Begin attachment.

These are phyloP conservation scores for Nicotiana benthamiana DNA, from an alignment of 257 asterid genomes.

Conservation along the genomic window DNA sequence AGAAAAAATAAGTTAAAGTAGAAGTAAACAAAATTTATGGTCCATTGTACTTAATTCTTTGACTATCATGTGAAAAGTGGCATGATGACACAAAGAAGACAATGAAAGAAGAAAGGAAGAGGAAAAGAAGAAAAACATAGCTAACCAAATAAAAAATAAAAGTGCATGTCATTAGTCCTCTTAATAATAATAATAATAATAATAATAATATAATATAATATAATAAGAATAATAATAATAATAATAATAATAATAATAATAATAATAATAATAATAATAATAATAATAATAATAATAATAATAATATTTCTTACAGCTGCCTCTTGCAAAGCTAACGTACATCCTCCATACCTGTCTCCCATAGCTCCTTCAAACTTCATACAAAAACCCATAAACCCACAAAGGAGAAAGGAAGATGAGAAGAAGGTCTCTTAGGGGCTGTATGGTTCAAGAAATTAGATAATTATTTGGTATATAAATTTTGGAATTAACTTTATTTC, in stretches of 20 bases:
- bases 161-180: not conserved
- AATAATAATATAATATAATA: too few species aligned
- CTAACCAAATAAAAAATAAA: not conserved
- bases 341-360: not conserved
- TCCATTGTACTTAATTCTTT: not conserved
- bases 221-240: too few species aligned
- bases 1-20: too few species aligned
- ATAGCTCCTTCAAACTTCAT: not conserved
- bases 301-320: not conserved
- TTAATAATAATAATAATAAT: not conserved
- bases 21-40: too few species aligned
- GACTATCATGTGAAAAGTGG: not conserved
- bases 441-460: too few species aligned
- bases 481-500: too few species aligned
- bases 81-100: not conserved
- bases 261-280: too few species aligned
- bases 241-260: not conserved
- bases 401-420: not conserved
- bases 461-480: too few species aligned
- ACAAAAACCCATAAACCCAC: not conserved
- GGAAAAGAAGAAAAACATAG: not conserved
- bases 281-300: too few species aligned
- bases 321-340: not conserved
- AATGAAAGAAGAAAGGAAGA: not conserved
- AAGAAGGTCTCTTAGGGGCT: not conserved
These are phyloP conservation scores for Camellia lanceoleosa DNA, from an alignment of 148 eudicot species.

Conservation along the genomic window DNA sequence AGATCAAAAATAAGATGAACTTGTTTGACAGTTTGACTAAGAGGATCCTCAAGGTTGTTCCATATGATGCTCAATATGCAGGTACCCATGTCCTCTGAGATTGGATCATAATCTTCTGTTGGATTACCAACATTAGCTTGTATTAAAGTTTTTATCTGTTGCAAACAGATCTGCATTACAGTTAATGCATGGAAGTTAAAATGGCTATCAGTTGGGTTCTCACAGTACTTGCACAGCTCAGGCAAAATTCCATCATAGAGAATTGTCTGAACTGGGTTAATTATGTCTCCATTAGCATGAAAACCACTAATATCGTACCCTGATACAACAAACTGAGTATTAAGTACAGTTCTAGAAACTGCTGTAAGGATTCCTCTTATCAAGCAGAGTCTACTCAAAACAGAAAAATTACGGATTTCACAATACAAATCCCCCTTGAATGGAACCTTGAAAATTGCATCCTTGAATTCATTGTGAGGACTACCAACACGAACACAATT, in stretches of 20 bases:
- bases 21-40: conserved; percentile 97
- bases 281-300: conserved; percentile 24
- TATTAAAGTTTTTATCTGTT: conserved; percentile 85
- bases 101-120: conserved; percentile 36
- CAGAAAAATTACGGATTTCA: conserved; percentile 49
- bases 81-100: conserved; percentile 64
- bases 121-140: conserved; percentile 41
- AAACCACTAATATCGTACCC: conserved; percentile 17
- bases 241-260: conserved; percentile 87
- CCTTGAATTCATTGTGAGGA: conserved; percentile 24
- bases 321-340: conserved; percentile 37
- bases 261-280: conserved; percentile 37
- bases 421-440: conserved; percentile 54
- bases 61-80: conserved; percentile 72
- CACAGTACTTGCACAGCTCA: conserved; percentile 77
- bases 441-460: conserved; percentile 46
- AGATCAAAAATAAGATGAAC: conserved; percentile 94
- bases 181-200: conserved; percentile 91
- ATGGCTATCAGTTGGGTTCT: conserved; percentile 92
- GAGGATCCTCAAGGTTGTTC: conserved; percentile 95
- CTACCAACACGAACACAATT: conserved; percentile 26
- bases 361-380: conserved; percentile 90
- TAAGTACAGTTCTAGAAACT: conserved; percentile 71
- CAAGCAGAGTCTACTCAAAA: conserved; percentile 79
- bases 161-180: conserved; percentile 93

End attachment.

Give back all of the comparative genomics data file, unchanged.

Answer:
These are phyloP conservation scores for Nicotiana benthamiana DNA, from an alignment of 257 asterid genomes.

Conservation along the genomic window DNA sequence AGAAAAAATAAGTTAAAGTAGAAGTAAACAAAATTTATGGTCCATTGTACTTAATTCTTTGACTATCATGTGAAAAGTGGCATGATGACACAAAGAAGACAATGAAAGAAGAAAGGAAGAGGAAAAGAAGAAAAACATAGCTAACCAAATAAAAAATAAAAGTGCATGTCATTAGTCCTCTTAATAATAATAATAATAATAATAATAATATAATATAATATAATAAGAATAATAATAATAATAATAATAATAATAATAATAATAATAATAATAATAATAATAATAATAATAATAATAATAATAATATTTCTTACAGCTGCCTCTTGCAAAGCTAACGTACATCCTCCATACCTGTCTCCCATAGCTCCTTCAAACTTCATACAAAAACCCATAAACCCACAAAGGAGAAAGGAAGATGAGAAGAAGGTCTCTTAGGGGCTGTATGGTTCAAGAAATTAGATAATTATTTGGTATATAAATTTTGGAATTAACTTTATTTC, in stretches of 20 bases:
- bases 161-180: not conserved
- AATAATAATATAATATAATA: too few species aligned
- CTAACCAAATAAAAAATAAA: not conserved
- bases 341-360: not conserved
- TCCATTGTACTTAATTCTTT: not conserved
- bases 221-240: too few species aligned
- bases 1-20: too few species aligned
- ATAGCTCCTTCAAACTTCAT: not conserved
- bases 301-320: not conserved
- TTAATAATAATAATAATAAT: not conserved
- bases 21-40: too few species aligned
- GACTATCATGTGAAAAGTGG: not conserved
- bases 441-460: too few species aligned
- bases 481-500: too few species aligned
- bases 81-100: not conserved
- bases 261-280: too few species aligned
- bases 241-260: not conserved
- bases 401-420: not conserved
- bases 461-480: too few species aligned
- ACAAAAACCCATAAACCCAC: not conserved
- GGAAAAGAAGAAAAACATAG: not conserved
- bases 281-300: too few species aligned
- bases 321-340: not conserved
- AATGAAAGAAGAAAGGAAGA: not conserved
- AAGAAGGTCTCTTAGGGGCT: not conserved
These are phyloP conservation scores for Camellia lanceoleosa DNA, from an alignment of 148 eudicot species.

Conservation along the genomic window DNA sequence AGATCAAAAATAAGATGAACTTGTTTGACAGTTTGACTAAGAGGATCCTCAAGGTTGTTCCATATGATGCTCAATATGCAGGTACCCATGTCCTCTGAGATTGGATCATAATCTTCTGTTGGATTACCAACATTAGCTTGTATTAAAGTTTTTATCTGTTGCAAACAGATCTGCATTACAGTTAATGCATGGAAGTTAAAATGGCTATCAGTTGGGTTCTCACAGTACTTGCACAGCTCAGGCAAAATTCCATCATAGAGAATTGTCTGAACTGGGTTAATTATGTCTCCATTAGCATGAAAACCACTAATATCGTACCCTGATACAACAAACTGAGTATTAAGTACAGTTCTAGAAACTGCTGTAAGGATTCCTCTTATCAAGCAGAGTCTACTCAAAACAGAAAAATTACGGATTTCACAATACAAATCCCCCTTGAATGGAACCTTGAAAATTGCATCCTTGAATTCATTGTGAGGACTACCAACACGAACACAATT, in stretches of 20 bases:
- bases 21-40: conserved; percentile 97
- bases 281-300: conserved; percentile 24
- TATTAAAGTTTTTATCTGTT: conserved; percentile 85
- bases 101-120: conserved; percentile 36
- CAGAAAAATTACGGATTTCA: conserved; percentile 49
- bases 81-100: conserved; percentile 64
- bases 121-140: conserved; percentile 41
- AAACCACTAATATCGTACCC: conserved; percentile 17
- bases 241-260: conserved; percentile 87
- CCTTGAATTCATTGTGAGGA: conserved; percentile 24
- bases 321-340: conserved; percentile 37
- bases 261-280: conserved; percentile 37
- bases 421-440: conserved; percentile 54
- bases 61-80: conserved; percentile 72
- CACAGTACTTGCACAGCTCA: conserved; percentile 77
- bases 441-460: conserved; percentile 46
- AGATCAAAAATAAGATGAAC: conserved; percentile 94
- bases 181-200: conserved; percentile 91
- ATGGCTATCAGTTGGGTTCT: conserved; percentile 92
- GAGGATCCTCAAGGTTGTTC: conserved; percentile 95
- CTACCAACACGAACACAATT: conserved; percentile 26
- bases 361-380: conserved; percentile 90
- TAAGTACAGTTCTAGAAACT: conserved; percentile 71
- CAAGCAGAGTCTACTCAAAA: conserved; percentile 79
- bases 161-180: conserved; percentile 93